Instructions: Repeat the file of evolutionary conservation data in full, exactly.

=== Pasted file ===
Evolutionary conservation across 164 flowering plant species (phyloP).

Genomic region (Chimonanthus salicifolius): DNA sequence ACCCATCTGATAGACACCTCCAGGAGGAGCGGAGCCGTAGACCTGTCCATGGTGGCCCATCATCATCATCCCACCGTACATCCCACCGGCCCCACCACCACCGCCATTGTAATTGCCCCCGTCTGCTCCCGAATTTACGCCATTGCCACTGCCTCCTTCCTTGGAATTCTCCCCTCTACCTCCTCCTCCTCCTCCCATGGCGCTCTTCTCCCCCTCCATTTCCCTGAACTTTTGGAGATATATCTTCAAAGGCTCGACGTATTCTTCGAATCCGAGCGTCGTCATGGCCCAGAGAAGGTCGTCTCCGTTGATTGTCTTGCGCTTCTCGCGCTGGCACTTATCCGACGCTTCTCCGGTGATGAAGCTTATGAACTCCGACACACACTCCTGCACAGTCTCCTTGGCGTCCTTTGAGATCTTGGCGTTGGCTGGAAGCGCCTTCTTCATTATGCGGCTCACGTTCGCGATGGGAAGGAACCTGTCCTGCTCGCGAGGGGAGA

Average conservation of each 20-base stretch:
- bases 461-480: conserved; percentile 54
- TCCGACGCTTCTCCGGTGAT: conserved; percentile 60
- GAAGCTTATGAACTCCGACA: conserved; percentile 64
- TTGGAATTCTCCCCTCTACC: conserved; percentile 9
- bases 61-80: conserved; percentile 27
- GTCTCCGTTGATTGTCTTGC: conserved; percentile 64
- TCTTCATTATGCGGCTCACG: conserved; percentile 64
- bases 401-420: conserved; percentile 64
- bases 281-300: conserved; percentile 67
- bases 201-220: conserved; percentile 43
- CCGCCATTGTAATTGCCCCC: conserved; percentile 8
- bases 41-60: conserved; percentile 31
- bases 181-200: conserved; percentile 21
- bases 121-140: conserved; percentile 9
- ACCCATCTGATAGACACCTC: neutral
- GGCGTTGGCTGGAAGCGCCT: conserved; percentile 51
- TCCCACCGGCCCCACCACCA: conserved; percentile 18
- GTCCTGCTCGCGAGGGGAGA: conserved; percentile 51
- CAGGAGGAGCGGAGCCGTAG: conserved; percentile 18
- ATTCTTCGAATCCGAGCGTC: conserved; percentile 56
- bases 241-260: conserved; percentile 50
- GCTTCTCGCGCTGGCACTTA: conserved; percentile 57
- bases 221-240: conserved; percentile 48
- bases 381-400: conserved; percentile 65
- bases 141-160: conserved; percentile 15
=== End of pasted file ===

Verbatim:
Evolutionary conservation across 164 flowering plant species (phyloP).

Genomic region (Chimonanthus salicifolius): DNA sequence ACCCATCTGATAGACACCTCCAGGAGGAGCGGAGCCGTAGACCTGTCCATGGTGGCCCATCATCATCATCCCACCGTACATCCCACCGGCCCCACCACCACCGCCATTGTAATTGCCCCCGTCTGCTCCCGAATTTACGCCATTGCCACTGCCTCCTTCCTTGGAATTCTCCCCTCTACCTCCTCCTCCTCCTCCCATGGCGCTCTTCTCCCCCTCCATTTCCCTGAACTTTTGGAGATATATCTTCAAAGGCTCGACGTATTCTTCGAATCCGAGCGTCGTCATGGCCCAGAGAAGGTCGTCTCCGTTGATTGTCTTGCGCTTCTCGCGCTGGCACTTATCCGACGCTTCTCCGGTGATGAAGCTTATGAACTCCGACACACACTCCTGCACAGTCTCCTTGGCGTCCTTTGAGATCTTGGCGTTGGCTGGAAGCGCCTTCTTCATTATGCGGCTCACGTTCGCGATGGGAAGGAACCTGTCCTGCTCGCGAGGGGAGA

Average conservation of each 20-base stretch:
- bases 461-480: conserved; percentile 54
- TCCGACGCTTCTCCGGTGAT: conserved; percentile 60
- GAAGCTTATGAACTCCGACA: conserved; percentile 64
- TTGGAATTCTCCCCTCTACC: conserved; percentile 9
- bases 61-80: conserved; percentile 27
- GTCTCCGTTGATTGTCTTGC: conserved; percentile 64
- TCTTCATTATGCGGCTCACG: conserved; percentile 64
- bases 401-420: conserved; percentile 64
- bases 281-300: conserved; percentile 67
- bases 201-220: conserved; percentile 43
- CCGCCATTGTAATTGCCCCC: conserved; percentile 8
- bases 41-60: conserved; percentile 31
- bases 181-200: conserved; percentile 21
- bases 121-140: conserved; percentile 9
- ACCCATCTGATAGACACCTC: neutral
- GGCGTTGGCTGGAAGCGCCT: conserved; percentile 51
- TCCCACCGGCCCCACCACCA: conserved; percentile 18
- GTCCTGCTCGCGAGGGGAGA: conserved; percentile 51
- CAGGAGGAGCGGAGCCGTAG: conserved; percentile 18
- ATTCTTCGAATCCGAGCGTC: conserved; percentile 56
- bases 241-260: conserved; percentile 50
- GCTTCTCGCGCTGGCACTTA: conserved; percentile 57
- bases 221-240: conserved; percentile 48
- bases 381-400: conserved; percentile 65
- bases 141-160: conserved; percentile 15